Until now, even less public attention has been paid to the court of review because it is so highly specialized and infrequent in its known operations. Tellingly, the court was never even mentioned during a Senate Judiciary Committee hearing last month on a White House advisory group’s work on surveillance.

While Congress established the surveillance court of review in 1978, its first decision didn’t come until 2002. The court was then publicly quiet again until January 2009 when it released a redacted 33-page decision made five months earlier upholding the constitutionality of a warrantless wiretap program. The court hasn’t issued a public opinion since.

Tallman’s selection for the surveillance appeals court was announced along with the appointment of U.S. District Judge James Boasberg to the Foreign Intelligence Surveillance Court. A San Francisco native who currently serves as a trial-level judge in Washington, D.C., Boasberg will start his intelligence court tenure in May.

“They are joining the courts at a time of turmoil,” Aftergood said, “and it will be interesting to see how the process unfolds.”

Competing reform proposals are now afloat on Capitol Hill, potentially changing the review court’s workload. One, by Rep. Adam Schiff, D-Calif., would urge both the surveillance court and the court of review to expeditiously disclose its decisions. Another, by Sen. Mark Udall, D-Colo., would raise the evidentiary standard for the government to secretly obtain business records. Theoretically, this could mean the government ends up appealing more often to the review court.

edit on 9-2-2014 by UxoriousMagnus because: (no reason given)

posted on Feb, 9 2014 @ 04:59 AM
Secret courts are not what our forefathers had envisioned when they included such things as Posse Comitatus, Habeas Corpus and 2nd, 4th and other amendments to the Constitution.

likened to a 'Parallel U.S. Supreme Court, Broadening 'search and seizure' powers and taking other measures without public awareness or Congressional oversight, This court could become rogue, and that is just one potential problem. The Chief Justice of the United States is the sole appointer of Judges for this court, so Congress and the Constitution are kicked to the curb Just as The Federal Reserve Act of 1913 authorized the production and circulation of Federal Reserve Notes, Kicked to the curb Congress' exclusive authority to coin money in 1791 through the Art. I, Sec. VIII, para.18 'elastic clause' Bank Charter and again in 1816 which , IMHO was the main catalyst of the Panic of 1819 and in 1837 after the charter expired the prior year. The previous and renewed-renamed bank charters and the National Bank created in 1863 more or less standardized the bills and coins of the time.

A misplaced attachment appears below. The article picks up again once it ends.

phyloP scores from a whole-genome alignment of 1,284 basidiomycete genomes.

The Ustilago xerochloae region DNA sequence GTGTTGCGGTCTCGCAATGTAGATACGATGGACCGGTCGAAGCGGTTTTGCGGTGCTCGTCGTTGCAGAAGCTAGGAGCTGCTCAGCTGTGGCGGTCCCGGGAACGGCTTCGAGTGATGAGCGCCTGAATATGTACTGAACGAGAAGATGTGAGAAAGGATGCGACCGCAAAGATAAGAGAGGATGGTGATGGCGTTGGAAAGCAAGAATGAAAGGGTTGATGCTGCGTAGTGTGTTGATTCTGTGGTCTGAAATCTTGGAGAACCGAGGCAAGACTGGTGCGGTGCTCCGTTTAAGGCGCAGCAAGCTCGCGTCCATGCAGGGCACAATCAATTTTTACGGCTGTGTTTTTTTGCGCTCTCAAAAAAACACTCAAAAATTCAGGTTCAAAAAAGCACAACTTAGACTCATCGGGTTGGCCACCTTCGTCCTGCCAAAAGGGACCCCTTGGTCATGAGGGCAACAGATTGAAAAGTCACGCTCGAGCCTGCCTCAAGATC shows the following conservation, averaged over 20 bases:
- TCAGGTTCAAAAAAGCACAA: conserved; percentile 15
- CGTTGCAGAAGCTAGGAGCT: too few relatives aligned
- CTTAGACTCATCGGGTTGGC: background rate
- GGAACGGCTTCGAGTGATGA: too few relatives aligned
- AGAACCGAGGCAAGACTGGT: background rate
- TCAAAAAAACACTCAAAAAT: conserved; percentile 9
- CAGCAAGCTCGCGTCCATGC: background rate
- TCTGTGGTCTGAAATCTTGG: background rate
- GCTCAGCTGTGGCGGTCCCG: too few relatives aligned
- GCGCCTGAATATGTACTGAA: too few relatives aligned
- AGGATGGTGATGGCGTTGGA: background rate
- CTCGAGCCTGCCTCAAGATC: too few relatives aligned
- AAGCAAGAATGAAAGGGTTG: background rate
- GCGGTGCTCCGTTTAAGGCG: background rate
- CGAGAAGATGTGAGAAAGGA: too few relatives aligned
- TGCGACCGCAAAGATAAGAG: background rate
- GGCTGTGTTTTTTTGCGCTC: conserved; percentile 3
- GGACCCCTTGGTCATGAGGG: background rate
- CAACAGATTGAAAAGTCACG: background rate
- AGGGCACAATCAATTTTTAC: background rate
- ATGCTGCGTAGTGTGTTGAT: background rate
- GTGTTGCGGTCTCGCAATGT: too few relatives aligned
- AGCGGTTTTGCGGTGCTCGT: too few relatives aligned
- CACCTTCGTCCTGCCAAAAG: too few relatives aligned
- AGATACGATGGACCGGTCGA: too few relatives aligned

Then, in 1933 the gold standard took a hit and was finally killed when in 1971, Nixon devalued the currency and dropped the gold standard in favor of the notes that had already shown their declination of value over the earlier half-century.

All of this is to show how these Bank Charters and Secret Court Judicial appointments are so intertwined in their Constitutional illegitimacy. I hope for the sake of the republic, we are able to reverse the catastrophic affects of Bank Charters, Secret Courts, and now, Fukushima Radiation.
If we could rid the world of all three of these disasterous impositions, our world would be a better place.
edit on 9-2-2014 by imd12c4funn because: typo

posted on Feb, 9 2014 @ 01:36 PM
reply to post by UxoriousMagnus

Electronics are a small fraction of what goes before these judges for hearings. Not to mention that those methods and programs gave already been gone over for the 5-7 yr window.